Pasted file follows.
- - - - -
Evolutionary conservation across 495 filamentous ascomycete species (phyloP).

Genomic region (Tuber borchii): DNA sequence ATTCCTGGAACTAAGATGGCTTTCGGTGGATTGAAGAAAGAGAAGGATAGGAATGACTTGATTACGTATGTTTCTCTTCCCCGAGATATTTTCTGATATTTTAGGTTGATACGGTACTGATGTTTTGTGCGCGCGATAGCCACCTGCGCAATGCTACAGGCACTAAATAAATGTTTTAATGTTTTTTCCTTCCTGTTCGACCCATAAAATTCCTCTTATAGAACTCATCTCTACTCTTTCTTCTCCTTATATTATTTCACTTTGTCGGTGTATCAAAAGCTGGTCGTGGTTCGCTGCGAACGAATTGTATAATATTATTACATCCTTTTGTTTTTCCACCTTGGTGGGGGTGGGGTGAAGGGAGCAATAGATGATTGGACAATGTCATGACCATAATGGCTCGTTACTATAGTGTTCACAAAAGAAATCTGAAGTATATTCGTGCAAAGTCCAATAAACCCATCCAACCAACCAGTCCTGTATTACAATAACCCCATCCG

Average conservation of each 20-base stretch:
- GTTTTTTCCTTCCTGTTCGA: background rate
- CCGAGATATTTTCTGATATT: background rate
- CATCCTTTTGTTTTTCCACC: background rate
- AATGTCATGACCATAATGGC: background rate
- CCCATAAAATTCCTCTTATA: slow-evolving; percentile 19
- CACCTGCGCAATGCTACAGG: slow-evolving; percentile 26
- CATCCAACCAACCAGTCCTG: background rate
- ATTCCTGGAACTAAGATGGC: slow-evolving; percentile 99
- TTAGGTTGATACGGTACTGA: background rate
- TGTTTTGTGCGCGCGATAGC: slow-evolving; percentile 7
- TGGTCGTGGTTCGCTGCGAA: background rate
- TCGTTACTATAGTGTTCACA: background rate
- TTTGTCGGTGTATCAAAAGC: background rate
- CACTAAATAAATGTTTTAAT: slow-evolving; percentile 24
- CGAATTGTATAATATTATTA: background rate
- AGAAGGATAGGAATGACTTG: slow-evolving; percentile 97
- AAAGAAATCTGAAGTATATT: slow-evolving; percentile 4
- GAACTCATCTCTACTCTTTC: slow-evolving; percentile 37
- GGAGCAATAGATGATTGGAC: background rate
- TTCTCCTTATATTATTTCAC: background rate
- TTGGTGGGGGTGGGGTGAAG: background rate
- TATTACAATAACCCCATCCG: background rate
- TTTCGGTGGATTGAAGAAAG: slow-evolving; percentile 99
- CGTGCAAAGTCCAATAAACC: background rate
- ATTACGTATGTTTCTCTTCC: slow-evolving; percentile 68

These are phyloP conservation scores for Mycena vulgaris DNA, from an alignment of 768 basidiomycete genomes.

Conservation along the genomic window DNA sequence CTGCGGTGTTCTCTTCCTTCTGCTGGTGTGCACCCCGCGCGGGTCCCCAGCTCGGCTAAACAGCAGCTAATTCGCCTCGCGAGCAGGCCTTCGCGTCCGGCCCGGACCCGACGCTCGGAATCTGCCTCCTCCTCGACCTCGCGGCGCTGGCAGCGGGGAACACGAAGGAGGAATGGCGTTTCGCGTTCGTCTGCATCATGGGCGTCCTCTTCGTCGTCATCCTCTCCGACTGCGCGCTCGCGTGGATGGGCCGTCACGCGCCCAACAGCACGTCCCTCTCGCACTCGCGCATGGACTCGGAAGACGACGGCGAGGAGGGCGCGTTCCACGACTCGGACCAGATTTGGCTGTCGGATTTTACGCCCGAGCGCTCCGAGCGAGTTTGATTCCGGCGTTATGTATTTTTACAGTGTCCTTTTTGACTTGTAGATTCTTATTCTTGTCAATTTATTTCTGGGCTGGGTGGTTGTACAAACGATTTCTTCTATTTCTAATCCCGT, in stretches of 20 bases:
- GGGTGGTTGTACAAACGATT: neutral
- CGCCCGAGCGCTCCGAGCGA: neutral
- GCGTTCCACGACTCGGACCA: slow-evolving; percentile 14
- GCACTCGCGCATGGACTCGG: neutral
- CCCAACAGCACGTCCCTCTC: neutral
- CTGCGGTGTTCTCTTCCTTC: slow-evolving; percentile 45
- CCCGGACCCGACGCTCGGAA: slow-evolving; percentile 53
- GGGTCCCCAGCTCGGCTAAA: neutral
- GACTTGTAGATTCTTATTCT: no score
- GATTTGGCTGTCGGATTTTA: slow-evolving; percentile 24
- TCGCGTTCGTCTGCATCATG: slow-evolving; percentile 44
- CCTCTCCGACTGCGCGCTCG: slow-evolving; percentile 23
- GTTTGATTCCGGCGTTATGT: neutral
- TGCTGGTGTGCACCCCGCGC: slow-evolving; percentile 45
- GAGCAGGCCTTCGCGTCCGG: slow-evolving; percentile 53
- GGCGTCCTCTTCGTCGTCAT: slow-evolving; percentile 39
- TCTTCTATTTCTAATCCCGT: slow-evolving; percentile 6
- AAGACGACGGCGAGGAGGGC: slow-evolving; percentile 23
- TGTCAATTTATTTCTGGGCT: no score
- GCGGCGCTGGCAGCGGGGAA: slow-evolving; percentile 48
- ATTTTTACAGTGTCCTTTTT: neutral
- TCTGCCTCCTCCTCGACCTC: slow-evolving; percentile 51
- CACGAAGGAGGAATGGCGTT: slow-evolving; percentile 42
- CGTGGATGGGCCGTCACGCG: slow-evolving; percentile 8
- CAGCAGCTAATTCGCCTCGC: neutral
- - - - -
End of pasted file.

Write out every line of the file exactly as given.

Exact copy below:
Evolutionary conservation across 495 filamentous ascomycete species (phyloP).

Genomic region (Tuber borchii): DNA sequence ATTCCTGGAACTAAGATGGCTTTCGGTGGATTGAAGAAAGAGAAGGATAGGAATGACTTGATTACGTATGTTTCTCTTCCCCGAGATATTTTCTGATATTTTAGGTTGATACGGTACTGATGTTTTGTGCGCGCGATAGCCACCTGCGCAATGCTACAGGCACTAAATAAATGTTTTAATGTTTTTTCCTTCCTGTTCGACCCATAAAATTCCTCTTATAGAACTCATCTCTACTCTTTCTTCTCCTTATATTATTTCACTTTGTCGGTGTATCAAAAGCTGGTCGTGGTTCGCTGCGAACGAATTGTATAATATTATTACATCCTTTTGTTTTTCCACCTTGGTGGGGGTGGGGTGAAGGGAGCAATAGATGATTGGACAATGTCATGACCATAATGGCTCGTTACTATAGTGTTCACAAAAGAAATCTGAAGTATATTCGTGCAAAGTCCAATAAACCCATCCAACCAACCAGTCCTGTATTACAATAACCCCATCCG

Average conservation of each 20-base stretch:
- GTTTTTTCCTTCCTGTTCGA: background rate
- CCGAGATATTTTCTGATATT: background rate
- CATCCTTTTGTTTTTCCACC: background rate
- AATGTCATGACCATAATGGC: background rate
- CCCATAAAATTCCTCTTATA: slow-evolving; percentile 19
- CACCTGCGCAATGCTACAGG: slow-evolving; percentile 26
- CATCCAACCAACCAGTCCTG: background rate
- ATTCCTGGAACTAAGATGGC: slow-evolving; percentile 99
- TTAGGTTGATACGGTACTGA: background rate
- TGTTTTGTGCGCGCGATAGC: slow-evolving; percentile 7
- TGGTCGTGGTTCGCTGCGAA: background rate
- TCGTTACTATAGTGTTCACA: background rate
- TTTGTCGGTGTATCAAAAGC: background rate
- CACTAAATAAATGTTTTAAT: slow-evolving; percentile 24
- CGAATTGTATAATATTATTA: background rate
- AGAAGGATAGGAATGACTTG: slow-evolving; percentile 97
- AAAGAAATCTGAAGTATATT: slow-evolving; percentile 4
- GAACTCATCTCTACTCTTTC: slow-evolving; percentile 37
- GGAGCAATAGATGATTGGAC: background rate
- TTCTCCTTATATTATTTCAC: background rate
- TTGGTGGGGGTGGGGTGAAG: background rate
- TATTACAATAACCCCATCCG: background rate
- TTTCGGTGGATTGAAGAAAG: slow-evolving; percentile 99
- CGTGCAAAGTCCAATAAACC: background rate
- ATTACGTATGTTTCTCTTCC: slow-evolving; percentile 68

These are phyloP conservation scores for Mycena vulgaris DNA, from an alignment of 768 basidiomycete genomes.

Conservation along the genomic window DNA sequence CTGCGGTGTTCTCTTCCTTCTGCTGGTGTGCACCCCGCGCGGGTCCCCAGCTCGGCTAAACAGCAGCTAATTCGCCTCGCGAGCAGGCCTTCGCGTCCGGCCCGGACCCGACGCTCGGAATCTGCCTCCTCCTCGACCTCGCGGCGCTGGCAGCGGGGAACACGAAGGAGGAATGGCGTTTCGCGTTCGTCTGCATCATGGGCGTCCTCTTCGTCGTCATCCTCTCCGACTGCGCGCTCGCGTGGATGGGCCGTCACGCGCCCAACAGCACGTCCCTCTCGCACTCGCGCATGGACTCGGAAGACGACGGCGAGGAGGGCGCGTTCCACGACTCGGACCAGATTTGGCTGTCGGATTTTACGCCCGAGCGCTCCGAGCGAGTTTGATTCCGGCGTTATGTATTTTTACAGTGTCCTTTTTGACTTGTAGATTCTTATTCTTGTCAATTTATTTCTGGGCTGGGTGGTTGTACAAACGATTTCTTCTATTTCTAATCCCGT, in stretches of 20 bases:
- GGGTGGTTGTACAAACGATT: neutral
- CGCCCGAGCGCTCCGAGCGA: neutral
- GCGTTCCACGACTCGGACCA: slow-evolving; percentile 14
- GCACTCGCGCATGGACTCGG: neutral
- CCCAACAGCACGTCCCTCTC: neutral
- CTGCGGTGTTCTCTTCCTTC: slow-evolving; percentile 45
- CCCGGACCCGACGCTCGGAA: slow-evolving; percentile 53
- GGGTCCCCAGCTCGGCTAAA: neutral
- GACTTGTAGATTCTTATTCT: no score
- GATTTGGCTGTCGGATTTTA: slow-evolving; percentile 24
- TCGCGTTCGTCTGCATCATG: slow-evolving; percentile 44
- CCTCTCCGACTGCGCGCTCG: slow-evolving; percentile 23
- GTTTGATTCCGGCGTTATGT: neutral
- TGCTGGTGTGCACCCCGCGC: slow-evolving; percentile 45
- GAGCAGGCCTTCGCGTCCGG: slow-evolving; percentile 53
- GGCGTCCTCTTCGTCGTCAT: slow-evolving; percentile 39
- TCTTCTATTTCTAATCCCGT: slow-evolving; percentile 6
- AAGACGACGGCGAGGAGGGC: slow-evolving; percentile 23
- TGTCAATTTATTTCTGGGCT: no score
- GCGGCGCTGGCAGCGGGGAA: slow-evolving; percentile 48
- ATTTTTACAGTGTCCTTTTT: neutral
- TCTGCCTCCTCCTCGACCTC: slow-evolving; percentile 51
- CACGAAGGAGGAATGGCGTT: slow-evolving; percentile 42
- CGTGGATGGGCCGTCACGCG: slow-evolving; percentile 8
- CAGCAGCTAATTCGCCTCGC: neutral